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The Article below was taken from the Brockton, Massachusetts "Enterprise."





Frank Staniszewski was an ordinary man who accomplished the extraordinary, his relatives and friends say.

Staniszewski, a Brockton resident who died last week at 84, was the driving force in getting federal
legislation passed to have his son, a British national killed in Vietnam in 1967, granted U.S. citizenship
posthumously.

"He was just an honest man who fought for what he believed was right," said Frank Staniszewski's
daughter, Lorraine Burbank of Harpswell, Maine.

The bill, filed by then-U.S. Rep. Brian Donnelly, D-Boston, and enacted in 1984, laid the groundwork for a
second law, passed in 1990, that made it possible for other veterans past and present to become citizens
posthumously.

Staniszewski's legacy is still being felt. It was because of the second law that Army Pfc. Norman Darling, a
soldier from the Bahamas with Middleboro ties, was granted citizenship after he was killed in Iraq last
month.

"My father firmly believed that it was only right that if someone fought and died for a country, they should
be granted citizenship," Burbank said.

Two weeks after he celebrated his 20th birthday, Burbank's brother, Marine Cpl. Wladyslaw "Scotty"
Staniszewski, was killed in the line of duty in the Quang Nam province of Vietnam on July 7, 1967.

At a time when some Americans were going to Canada to avoid being drafted, the younger Staniszewski,
who had lived in the United States for only three years before his death, decided to join the military and
fight for his new country.

"Any country worth living in is worth fighting for," he told his mother.

At the time he died in Vietnam, the Marine was a British citizen and not eligible for citizenship because he
had not lived in the United States for five years.

After his son's death, the elder Staniszewski worked to get the U.S. House of Representatives to pass a bill
so that citizenship could be granted to his son posthumously. The bill became stalled for more than three
years in the House Immigration Committee.

Staniszewski, working with his wife, Rosina, spent three years writing letters to politicians ranging from
then-President Ronald Reagan to elected officials and veterans on the local, state and national level who
could help him in his cause.

The cause gained public awareness through several stories published by The Enterprise.

Staniszewski threatened to chisel his son's name off the Vietnam Veterans Memorial in Washington if
citizenship was not granted.

In 1984 � 17 years after his son gave his life for this country � Staniszewski was successful in getting the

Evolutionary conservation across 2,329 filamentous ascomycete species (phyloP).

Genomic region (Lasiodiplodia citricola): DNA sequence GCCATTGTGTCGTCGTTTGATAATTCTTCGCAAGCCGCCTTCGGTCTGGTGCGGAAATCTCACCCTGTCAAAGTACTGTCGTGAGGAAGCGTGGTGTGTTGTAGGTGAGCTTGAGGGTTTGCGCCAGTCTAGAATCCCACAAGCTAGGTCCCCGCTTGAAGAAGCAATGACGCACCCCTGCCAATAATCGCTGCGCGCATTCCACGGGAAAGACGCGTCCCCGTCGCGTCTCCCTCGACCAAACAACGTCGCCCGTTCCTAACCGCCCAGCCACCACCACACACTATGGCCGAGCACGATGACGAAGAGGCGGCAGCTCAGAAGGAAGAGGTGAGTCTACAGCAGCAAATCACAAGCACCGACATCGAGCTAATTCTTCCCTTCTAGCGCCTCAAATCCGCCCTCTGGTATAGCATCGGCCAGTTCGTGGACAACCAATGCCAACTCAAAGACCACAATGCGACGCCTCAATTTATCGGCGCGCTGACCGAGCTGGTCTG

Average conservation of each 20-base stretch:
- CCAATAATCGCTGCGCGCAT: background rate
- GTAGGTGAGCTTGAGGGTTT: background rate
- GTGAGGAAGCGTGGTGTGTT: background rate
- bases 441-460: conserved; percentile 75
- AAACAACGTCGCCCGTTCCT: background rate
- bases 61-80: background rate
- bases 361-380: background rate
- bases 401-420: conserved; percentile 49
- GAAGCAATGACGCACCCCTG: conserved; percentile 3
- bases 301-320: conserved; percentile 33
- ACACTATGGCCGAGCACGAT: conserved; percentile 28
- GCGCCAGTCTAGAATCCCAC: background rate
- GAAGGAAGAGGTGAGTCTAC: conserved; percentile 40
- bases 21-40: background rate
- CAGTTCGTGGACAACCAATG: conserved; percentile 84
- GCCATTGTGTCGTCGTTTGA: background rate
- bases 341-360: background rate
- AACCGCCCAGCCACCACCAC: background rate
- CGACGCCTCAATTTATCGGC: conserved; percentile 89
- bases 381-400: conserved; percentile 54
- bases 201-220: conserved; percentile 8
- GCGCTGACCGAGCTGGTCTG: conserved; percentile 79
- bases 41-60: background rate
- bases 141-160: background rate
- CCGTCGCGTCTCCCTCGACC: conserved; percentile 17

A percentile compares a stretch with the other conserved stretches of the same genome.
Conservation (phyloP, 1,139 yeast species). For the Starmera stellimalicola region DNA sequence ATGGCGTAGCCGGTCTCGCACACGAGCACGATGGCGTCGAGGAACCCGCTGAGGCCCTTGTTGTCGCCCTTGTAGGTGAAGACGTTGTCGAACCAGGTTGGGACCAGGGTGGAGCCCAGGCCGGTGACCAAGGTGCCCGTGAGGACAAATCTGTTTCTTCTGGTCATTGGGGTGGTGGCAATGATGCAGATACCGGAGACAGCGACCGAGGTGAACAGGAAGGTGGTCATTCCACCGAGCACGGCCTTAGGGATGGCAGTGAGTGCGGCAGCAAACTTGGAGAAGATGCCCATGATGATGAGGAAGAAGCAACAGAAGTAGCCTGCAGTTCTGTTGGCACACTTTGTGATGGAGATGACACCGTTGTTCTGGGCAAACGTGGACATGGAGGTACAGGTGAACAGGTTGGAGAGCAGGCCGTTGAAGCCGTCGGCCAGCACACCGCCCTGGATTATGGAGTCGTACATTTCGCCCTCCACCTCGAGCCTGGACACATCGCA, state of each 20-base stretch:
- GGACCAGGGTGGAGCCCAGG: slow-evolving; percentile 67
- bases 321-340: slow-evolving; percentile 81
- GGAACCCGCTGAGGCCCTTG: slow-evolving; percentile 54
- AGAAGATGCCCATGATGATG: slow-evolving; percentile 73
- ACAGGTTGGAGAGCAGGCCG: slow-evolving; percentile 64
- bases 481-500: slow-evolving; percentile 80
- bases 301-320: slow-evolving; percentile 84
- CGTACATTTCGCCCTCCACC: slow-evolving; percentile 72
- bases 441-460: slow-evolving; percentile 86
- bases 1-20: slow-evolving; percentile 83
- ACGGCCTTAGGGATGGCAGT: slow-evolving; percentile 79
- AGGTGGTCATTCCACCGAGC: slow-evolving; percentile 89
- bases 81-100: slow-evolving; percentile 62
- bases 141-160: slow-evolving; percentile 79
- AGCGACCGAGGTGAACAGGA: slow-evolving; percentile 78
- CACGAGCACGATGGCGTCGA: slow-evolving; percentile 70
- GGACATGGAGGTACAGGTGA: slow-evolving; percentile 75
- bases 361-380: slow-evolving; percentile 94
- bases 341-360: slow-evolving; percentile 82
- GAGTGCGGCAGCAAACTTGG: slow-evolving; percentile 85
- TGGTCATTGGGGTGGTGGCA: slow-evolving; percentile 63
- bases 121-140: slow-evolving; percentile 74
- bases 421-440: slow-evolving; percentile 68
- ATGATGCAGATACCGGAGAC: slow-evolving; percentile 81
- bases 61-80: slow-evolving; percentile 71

House to vote for a suspension of the rules to approve the citizenship bill for his son. It was then passed by
the Senate.

In what was called an unusual move, then-House Speaker Thomas P. "Tip" O'Neill, of Massachusetts,
removed the Staniszewski bill from the Immigration committee and placed it on the agenda for a vote by
the full House.

"All (Staniszewski) wanted was for his son to be a U.S. citizen," said Charles Fiske of Bridgewater, who
became a lobbyist for organ donation after his daughter, Jamie, received a history-making liver transplant
in the early 1980s. Fiske was one of hundreds of local residents who joined Staniszewski in the fight to get
the bill passed.

"He set a precedent that still lives on today and made the House and Senate look at something that needed
to be changed," Fiske said. "The Staniszewskis were a single family with nothing to gain, but honoring a
dream their son had. They brought the case to the people and were able to get the bar raised."

Minutes after the House passed the bill, Staniszewski visited the Vietnam Veterans Memorial. Fiske was
there.

"He reached up and touched his son's name and he started to cry," Fiske recalled. "It was about a father
and son relationship and he was carrying out a promise to his son."

The news media recorded the moment as Staniszewski sobbed while placing two roses near his son's name.

"I place these roses here not only for my son but for all the young men who died in Vietnam," he told
reporters at the time.

Reagan signed the bill into law in October 1984, saying the plight of the Staniszewski family focused
attention on the deaths of noncitizen servicemen in Vietnam.

"Each was truly an American and every one of them earned the right to be an American," Reagan said.

Reagan died on June 5.

A native of Poland, Frank Staniszewski served in the Polish Navy during World War II and was imprisoned
by the Russians for three years. The family moved to the United States in the 1960s.

The elder Staniszewski, his wife and two surviving children daughter, Lorraine Burbank, and son, Daryl,
who now lives in Chicago became citizens in 1970.

A few years ago, Burbank traveled to Washington with her parents to see her brother's name engraved on
the Vietnam Veterans Memorial.

"It made me realize what a good thing my father and others had done," Burbank said.

In spite of the fact her father was a public figure during that time, Burbank described him as a private man
content to be home with his family.

"He always thought of it as a simple thing he did for my brother," Burbank said. "My father was compelled
to do this."